The citizens of Maryland have always gotten a raw deal on public education policy from funding to quality of education policy----Maryland citizens have shouted for decades the lack of rigor was harming children's ability to be competitive. It was never the child's fault---often not the teachers' fault-----it was the education policy installed in classrooms and it was the constant push to provide A's and B's to elevate Maryland in national education testing scores. As always Maryland tries to market its brand as best while creating policy that is the worst. While Education Week ranks Maryland #1 we see the Maryland Assessments were always some of the weakest in the nation----but Maryland is #1 in building global corporate K-UNIVERSITY
'The PARCC exams are considerably more rigorous than the Maryland School Assessment tests they replaced in 2015'.
The problem for our Maryland students going from the weakest assessment to a strong assessment is---it takes time to build those learning skills left undeveloped for decades. We want the rigor-----we do not want PARCC used to track and tier our students in what will be corporate campus schools.
'Scores on the PARCC give educators a window into how well students are learning, but they don’t count yet for students or school systems'.
Maryland to release district-level PARCC scores
Liz Bowie and Erica L. GreenContact Reporters
The Baltimore Sun
PARCC results will be released statewide Tuesday, showing how Maryland students perform on standardized test.Maryland education officials are expected to release data Tuesday morning showing how public school students did on the state’s annual standardized test.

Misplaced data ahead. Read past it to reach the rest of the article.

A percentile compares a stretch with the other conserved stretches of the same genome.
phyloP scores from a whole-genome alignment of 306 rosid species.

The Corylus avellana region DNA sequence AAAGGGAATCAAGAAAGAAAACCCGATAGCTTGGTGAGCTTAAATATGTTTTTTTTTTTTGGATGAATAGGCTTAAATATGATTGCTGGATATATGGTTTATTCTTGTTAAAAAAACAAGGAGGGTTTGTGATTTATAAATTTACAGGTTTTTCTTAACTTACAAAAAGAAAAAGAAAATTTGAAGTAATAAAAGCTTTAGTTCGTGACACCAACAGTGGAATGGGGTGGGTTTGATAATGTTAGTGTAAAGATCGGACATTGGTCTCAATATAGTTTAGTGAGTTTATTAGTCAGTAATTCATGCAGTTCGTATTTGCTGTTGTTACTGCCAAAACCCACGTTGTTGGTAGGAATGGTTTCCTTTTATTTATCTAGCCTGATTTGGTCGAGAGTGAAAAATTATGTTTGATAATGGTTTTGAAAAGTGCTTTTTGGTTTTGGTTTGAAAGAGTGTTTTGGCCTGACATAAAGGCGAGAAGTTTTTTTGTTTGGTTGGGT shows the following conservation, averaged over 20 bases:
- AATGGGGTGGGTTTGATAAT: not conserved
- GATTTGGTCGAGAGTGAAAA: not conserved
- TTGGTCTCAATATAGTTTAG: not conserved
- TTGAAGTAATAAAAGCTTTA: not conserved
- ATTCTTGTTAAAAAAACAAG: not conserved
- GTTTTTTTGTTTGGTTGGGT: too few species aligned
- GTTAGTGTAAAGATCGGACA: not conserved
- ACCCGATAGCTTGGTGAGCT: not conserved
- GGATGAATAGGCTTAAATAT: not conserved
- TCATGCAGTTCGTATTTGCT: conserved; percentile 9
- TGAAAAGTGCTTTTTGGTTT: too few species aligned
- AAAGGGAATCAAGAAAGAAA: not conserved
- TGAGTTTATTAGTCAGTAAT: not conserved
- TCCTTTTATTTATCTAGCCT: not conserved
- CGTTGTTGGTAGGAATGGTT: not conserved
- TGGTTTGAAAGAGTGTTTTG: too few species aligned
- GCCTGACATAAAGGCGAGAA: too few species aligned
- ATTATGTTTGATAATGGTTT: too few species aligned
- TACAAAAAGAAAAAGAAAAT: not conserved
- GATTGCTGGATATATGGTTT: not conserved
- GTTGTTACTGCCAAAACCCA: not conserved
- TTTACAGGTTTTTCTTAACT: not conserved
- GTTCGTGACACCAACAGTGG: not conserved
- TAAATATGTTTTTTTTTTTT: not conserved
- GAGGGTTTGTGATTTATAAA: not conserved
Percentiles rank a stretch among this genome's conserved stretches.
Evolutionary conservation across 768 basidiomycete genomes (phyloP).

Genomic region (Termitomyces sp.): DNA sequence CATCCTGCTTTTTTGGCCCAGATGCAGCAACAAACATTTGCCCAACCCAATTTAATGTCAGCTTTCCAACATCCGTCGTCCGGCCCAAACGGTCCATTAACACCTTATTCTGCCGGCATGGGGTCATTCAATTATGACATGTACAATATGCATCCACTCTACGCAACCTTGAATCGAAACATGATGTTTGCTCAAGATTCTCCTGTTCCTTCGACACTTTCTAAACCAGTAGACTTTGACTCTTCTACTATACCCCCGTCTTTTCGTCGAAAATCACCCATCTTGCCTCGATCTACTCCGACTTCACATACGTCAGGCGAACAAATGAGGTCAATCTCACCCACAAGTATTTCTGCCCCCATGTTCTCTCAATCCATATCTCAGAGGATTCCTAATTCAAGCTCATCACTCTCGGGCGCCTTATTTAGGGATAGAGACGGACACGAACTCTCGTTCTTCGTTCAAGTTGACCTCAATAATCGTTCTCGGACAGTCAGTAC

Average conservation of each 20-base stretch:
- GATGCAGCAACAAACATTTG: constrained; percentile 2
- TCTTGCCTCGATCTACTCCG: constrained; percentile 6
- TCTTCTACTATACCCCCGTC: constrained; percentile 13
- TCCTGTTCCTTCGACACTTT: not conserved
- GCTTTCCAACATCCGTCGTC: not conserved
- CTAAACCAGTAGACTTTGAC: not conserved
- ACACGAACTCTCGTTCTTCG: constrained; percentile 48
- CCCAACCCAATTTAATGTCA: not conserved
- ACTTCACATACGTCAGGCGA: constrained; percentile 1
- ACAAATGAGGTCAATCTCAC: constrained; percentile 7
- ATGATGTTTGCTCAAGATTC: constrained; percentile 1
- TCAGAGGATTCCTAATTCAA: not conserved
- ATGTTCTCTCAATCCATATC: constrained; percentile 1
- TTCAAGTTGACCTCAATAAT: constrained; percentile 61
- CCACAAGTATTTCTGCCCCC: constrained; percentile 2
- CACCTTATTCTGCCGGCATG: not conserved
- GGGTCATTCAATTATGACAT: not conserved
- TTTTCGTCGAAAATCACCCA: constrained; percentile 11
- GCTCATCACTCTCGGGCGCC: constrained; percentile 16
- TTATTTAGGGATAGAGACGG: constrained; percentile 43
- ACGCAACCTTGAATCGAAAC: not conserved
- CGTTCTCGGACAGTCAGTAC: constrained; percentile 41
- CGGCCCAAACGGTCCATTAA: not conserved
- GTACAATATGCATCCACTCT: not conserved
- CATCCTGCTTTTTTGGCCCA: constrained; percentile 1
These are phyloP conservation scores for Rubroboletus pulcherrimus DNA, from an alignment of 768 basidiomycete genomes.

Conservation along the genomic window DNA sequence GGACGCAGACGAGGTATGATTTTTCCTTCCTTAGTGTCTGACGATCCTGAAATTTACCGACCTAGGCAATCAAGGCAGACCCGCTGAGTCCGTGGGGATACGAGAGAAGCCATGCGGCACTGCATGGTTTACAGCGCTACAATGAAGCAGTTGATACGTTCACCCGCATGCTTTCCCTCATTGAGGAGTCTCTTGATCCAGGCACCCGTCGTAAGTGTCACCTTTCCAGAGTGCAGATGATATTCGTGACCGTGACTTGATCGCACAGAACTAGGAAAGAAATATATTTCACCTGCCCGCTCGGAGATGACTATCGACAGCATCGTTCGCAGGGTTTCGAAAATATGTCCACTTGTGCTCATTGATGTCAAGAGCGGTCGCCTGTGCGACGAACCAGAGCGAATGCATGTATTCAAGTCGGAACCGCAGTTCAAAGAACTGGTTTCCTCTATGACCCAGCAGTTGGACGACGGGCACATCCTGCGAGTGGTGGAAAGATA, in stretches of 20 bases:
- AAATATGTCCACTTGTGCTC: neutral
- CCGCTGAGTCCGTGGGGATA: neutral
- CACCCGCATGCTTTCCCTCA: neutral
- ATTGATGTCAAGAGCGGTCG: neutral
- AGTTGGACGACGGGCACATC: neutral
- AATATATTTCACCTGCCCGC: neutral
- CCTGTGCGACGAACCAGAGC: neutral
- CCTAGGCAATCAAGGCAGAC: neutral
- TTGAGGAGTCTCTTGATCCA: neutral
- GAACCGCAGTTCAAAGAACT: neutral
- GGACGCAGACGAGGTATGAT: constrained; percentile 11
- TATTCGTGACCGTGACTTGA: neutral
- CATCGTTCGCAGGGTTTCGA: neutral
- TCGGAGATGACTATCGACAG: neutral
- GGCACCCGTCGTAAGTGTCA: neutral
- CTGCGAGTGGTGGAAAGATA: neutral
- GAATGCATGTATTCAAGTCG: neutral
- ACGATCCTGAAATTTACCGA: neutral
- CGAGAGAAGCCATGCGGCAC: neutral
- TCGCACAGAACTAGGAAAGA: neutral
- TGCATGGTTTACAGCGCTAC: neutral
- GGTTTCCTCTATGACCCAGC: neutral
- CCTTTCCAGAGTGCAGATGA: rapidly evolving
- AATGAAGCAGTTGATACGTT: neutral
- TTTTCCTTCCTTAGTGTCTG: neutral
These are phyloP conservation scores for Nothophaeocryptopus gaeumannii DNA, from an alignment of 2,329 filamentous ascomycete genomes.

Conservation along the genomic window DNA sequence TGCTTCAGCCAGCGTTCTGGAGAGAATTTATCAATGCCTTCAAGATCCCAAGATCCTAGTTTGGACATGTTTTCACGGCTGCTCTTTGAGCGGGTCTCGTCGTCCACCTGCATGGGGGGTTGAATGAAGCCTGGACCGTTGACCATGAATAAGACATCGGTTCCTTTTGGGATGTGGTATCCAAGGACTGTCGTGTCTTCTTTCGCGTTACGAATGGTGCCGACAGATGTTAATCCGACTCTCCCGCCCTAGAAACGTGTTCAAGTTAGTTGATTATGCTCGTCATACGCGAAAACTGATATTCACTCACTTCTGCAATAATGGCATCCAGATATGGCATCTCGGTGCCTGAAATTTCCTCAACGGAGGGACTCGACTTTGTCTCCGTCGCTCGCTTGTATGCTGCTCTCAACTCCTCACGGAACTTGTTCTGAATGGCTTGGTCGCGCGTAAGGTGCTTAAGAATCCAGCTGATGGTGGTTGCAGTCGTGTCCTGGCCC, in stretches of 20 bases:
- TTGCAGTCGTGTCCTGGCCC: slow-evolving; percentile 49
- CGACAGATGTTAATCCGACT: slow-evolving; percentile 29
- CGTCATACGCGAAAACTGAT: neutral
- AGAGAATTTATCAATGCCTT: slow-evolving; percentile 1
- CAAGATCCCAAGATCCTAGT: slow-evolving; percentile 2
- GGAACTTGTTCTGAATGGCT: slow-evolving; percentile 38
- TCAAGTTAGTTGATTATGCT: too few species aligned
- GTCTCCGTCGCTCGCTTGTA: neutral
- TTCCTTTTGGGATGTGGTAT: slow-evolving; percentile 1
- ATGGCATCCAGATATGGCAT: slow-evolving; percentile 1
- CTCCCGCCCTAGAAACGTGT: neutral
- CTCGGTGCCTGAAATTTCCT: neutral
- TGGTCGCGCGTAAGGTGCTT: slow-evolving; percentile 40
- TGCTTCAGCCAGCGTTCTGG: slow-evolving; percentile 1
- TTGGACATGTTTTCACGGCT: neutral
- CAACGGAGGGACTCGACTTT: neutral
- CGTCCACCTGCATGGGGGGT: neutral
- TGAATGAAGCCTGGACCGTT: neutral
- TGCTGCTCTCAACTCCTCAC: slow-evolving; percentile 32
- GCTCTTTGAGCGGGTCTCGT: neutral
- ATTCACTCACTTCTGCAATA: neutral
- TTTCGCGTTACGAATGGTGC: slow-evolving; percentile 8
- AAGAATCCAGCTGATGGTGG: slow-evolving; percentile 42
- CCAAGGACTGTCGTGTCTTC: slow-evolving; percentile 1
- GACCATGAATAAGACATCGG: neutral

The new test data will show the district and school level scores. Statewide results on the Partnership for Assessment of Readiness for College and Careers were released last month showing a modest gain in math and flat scores in English.
The PARCC was given last spring in grades three through eight, and in algebra and english in high school.
The PARCC exams are considerably more rigorous than the Maryland School Assessment tests they replaced in 2015.
Scores on the PARCC give educators a window into how well students are learning, but they don’t count yet for students or school systems. The state is currently revamping its school accountability system under the new federal law called the Every Student Succeeds Act.
'Ten Things to Know About the New
K-12 PARCC Assessments'
To understand PARCC one has to remember that before CLINTON era our public K-12 had that PARCC level of rigor----our K-12 students graduated with a broad, quality education that allowed most students to pursue vocational or academic higher education or simply enter the workforce. Testing our students for progress or weaknesses is not bad. It is the goals of these policies that ARE bad.
We see below where PARCC guidelines clearly state these are internationally benchmarked learning standards---COMMON CORE is that international education curricula to which PARCC will be tied.
'to see how well students are achieving under new, more rigorous and internationally benchmarked learning
standards in English language arts (ELA) and math'.
Here we see PARCC guidelines telling us these scores will be used to create a MORE EFFICIENT path to vocation----and that indeed will be the tiered tracking with apprenticeship at 6th grade vs apprenticeships at 9th grade----with our high school grades turning into community college degree ---HOW EFFICIENT IS THAT?